The "Register of Overseas Entities", which becomes active from Monday, is part of a wider economic crime law enacted this year in an effort to stop the flow of illicit Russian cash into London following Moscow's invasion of Ukraine.电报群机器人（www.tel8.vip）是一个Telegram群组分享平台。电报群机器人包括电报群机器人、telegram群组索引、Telegram群组导航、新加坡telegram群组、telegram中文群组、telegram群组（其他）、Telegram 美国 群组、telegram群组爬虫、电报群 科学上网、小飞机 怎么 加 群、tg群等内容。电报群机器人为广大电报用户提供各种电报群组/电报频道/电报机器人导航服务。
LONDON: Britain will now require foreign companies holding UK property to identify their true owners in an official register, the government said on Monday, as part of a crackdown on Russian oligarchs and corrupt elites laundering illicit wealth.
The "Register of Overseas Entities", which becomes active from Monday, is part of a wider economic crime law enacted this year in an effort to stop the flow of illicit Russian cash into London following Moscow's invasion of Ukraine.
It will seek to ensure criminals cannot hide behind secretive chains of shell companies, and support government efforts to root out Russian oligarchs using property in Britain to hide dirty money, the business ministry said in a statement.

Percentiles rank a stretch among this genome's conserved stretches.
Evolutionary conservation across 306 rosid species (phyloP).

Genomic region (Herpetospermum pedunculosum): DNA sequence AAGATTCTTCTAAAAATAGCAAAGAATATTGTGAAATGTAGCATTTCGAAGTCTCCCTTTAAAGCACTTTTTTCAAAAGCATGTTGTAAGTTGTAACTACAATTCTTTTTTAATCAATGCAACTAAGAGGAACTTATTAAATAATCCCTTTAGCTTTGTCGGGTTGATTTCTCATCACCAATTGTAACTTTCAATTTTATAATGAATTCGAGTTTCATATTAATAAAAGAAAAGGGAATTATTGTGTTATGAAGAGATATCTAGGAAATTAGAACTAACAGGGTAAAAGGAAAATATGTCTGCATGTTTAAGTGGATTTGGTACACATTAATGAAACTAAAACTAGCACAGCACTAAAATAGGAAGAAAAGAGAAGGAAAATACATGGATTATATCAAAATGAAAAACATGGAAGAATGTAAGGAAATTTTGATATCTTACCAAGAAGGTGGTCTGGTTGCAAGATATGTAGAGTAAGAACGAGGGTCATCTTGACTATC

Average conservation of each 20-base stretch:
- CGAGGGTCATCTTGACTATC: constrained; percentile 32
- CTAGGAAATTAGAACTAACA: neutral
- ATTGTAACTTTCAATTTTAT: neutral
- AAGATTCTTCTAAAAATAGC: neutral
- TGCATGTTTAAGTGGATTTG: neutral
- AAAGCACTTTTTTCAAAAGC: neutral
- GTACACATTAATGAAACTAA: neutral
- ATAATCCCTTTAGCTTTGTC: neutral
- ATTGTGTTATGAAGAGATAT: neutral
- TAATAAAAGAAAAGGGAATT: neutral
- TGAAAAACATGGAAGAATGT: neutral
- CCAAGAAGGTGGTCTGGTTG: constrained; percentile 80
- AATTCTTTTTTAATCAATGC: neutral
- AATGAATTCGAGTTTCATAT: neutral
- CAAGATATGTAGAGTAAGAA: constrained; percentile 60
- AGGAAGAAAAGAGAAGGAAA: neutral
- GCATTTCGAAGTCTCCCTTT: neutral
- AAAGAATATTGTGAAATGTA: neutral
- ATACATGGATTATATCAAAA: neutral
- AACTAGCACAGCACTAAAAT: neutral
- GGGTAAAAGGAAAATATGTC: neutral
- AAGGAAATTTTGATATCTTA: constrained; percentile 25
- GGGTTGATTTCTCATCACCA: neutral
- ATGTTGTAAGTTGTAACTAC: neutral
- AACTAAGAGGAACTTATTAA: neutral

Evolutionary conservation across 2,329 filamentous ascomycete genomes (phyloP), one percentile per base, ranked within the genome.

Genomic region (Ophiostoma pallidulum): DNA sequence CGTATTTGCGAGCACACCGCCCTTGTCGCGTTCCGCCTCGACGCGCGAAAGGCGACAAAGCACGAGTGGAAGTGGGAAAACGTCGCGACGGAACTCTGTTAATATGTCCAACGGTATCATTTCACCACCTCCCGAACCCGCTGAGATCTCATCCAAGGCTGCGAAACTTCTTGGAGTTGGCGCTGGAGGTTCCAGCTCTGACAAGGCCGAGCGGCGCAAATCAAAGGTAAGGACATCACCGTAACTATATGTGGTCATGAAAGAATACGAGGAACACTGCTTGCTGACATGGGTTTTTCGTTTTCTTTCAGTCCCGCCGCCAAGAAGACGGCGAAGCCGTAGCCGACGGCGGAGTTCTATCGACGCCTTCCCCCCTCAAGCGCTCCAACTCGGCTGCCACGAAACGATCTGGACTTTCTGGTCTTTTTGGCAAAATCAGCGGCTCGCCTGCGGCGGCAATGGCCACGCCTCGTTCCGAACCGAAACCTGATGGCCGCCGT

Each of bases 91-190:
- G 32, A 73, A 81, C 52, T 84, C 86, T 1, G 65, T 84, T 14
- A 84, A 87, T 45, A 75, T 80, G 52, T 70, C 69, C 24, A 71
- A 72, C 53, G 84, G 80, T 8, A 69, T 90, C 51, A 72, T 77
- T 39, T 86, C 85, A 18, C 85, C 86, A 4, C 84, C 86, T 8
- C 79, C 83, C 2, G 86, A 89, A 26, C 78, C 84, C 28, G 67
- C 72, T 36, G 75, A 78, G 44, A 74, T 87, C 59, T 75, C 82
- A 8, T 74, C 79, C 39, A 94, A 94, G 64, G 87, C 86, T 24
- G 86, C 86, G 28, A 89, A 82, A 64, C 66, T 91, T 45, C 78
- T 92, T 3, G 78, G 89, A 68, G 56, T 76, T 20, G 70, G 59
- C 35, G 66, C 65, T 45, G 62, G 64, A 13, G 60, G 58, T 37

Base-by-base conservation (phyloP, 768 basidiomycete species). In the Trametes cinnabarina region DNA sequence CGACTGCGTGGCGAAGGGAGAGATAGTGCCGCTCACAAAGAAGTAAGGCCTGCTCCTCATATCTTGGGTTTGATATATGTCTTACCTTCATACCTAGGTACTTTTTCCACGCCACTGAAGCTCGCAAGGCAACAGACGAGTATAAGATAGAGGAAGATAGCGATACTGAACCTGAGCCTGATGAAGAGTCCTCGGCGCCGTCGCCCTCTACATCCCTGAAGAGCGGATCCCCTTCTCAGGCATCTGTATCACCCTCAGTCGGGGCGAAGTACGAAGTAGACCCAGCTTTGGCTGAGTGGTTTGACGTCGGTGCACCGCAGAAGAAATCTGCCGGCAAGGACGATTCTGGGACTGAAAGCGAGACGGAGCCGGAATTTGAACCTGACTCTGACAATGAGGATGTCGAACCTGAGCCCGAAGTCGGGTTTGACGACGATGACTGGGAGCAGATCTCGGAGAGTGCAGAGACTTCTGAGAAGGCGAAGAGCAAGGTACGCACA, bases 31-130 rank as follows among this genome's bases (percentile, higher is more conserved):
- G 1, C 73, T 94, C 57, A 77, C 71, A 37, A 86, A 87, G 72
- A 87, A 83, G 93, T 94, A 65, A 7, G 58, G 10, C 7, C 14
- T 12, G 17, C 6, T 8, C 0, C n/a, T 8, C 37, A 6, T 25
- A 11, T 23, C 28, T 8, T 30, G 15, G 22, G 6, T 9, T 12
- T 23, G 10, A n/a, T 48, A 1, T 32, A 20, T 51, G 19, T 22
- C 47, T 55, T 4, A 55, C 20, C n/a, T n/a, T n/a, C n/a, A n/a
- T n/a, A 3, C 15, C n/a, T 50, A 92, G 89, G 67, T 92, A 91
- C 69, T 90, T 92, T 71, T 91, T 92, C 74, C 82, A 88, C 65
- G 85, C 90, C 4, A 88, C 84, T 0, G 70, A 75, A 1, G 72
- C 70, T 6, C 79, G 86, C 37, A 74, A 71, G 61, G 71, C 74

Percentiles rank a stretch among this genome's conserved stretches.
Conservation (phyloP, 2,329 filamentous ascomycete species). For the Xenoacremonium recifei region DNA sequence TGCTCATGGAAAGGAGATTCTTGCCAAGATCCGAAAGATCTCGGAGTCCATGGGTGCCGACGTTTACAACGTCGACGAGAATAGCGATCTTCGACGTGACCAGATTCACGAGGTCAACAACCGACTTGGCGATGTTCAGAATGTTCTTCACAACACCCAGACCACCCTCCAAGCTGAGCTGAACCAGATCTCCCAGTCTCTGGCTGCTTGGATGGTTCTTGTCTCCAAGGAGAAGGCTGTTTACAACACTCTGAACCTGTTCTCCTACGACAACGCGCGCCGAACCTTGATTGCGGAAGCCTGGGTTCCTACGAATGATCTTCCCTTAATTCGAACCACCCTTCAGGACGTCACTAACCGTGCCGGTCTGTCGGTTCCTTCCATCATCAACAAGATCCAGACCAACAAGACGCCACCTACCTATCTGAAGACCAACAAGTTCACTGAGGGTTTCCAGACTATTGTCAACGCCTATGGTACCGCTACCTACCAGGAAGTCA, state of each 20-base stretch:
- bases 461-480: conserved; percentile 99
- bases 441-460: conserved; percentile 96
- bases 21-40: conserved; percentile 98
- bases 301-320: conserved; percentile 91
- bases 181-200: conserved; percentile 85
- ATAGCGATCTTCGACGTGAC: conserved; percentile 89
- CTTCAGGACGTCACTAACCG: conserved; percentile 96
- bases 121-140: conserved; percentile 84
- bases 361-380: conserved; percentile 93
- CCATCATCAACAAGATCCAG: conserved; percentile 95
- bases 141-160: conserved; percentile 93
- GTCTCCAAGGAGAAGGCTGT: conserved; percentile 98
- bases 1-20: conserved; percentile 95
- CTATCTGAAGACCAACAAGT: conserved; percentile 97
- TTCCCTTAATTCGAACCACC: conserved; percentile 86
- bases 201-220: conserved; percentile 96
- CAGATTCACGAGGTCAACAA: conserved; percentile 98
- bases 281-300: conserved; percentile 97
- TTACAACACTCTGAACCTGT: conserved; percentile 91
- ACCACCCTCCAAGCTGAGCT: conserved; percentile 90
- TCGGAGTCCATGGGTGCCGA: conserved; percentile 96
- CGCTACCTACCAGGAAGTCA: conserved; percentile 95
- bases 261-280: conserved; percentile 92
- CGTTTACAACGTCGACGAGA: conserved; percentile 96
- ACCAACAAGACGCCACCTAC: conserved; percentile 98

"To ensure we are free of corrupt elites with suspicious wealth, we need to know who owns what," junior business minister Martin Callanan said.
"We are lifting the curtain and cracking down on those criminals attempting to hide their illicitly obtained wealth.",
Foreign entities that already own land in the UK that is within the scope of the register will have six months to comply by identifying their beneficial owner to Companies House.
The register will apply to property bought since January 1999 in England and Wales, and since December 2014 in Scotland.
Those not complying with the new rules could face sanctions including fines of up to 2,500 pounds ($3,043) per day or five years in prison.
The register has been described as a significant provision of the economic crime law, with a Transparency International official in March calling the step a "seismic change" that will force foreign property ownership into the open.
The law was brought in in March as the government faced calls to do more to make it harder for those close to Russian President Vladimir Putin to launder dirty money through property in London, long dubbed by some as "Londongrad".
($1 = 0.8215 pounds)- Reuters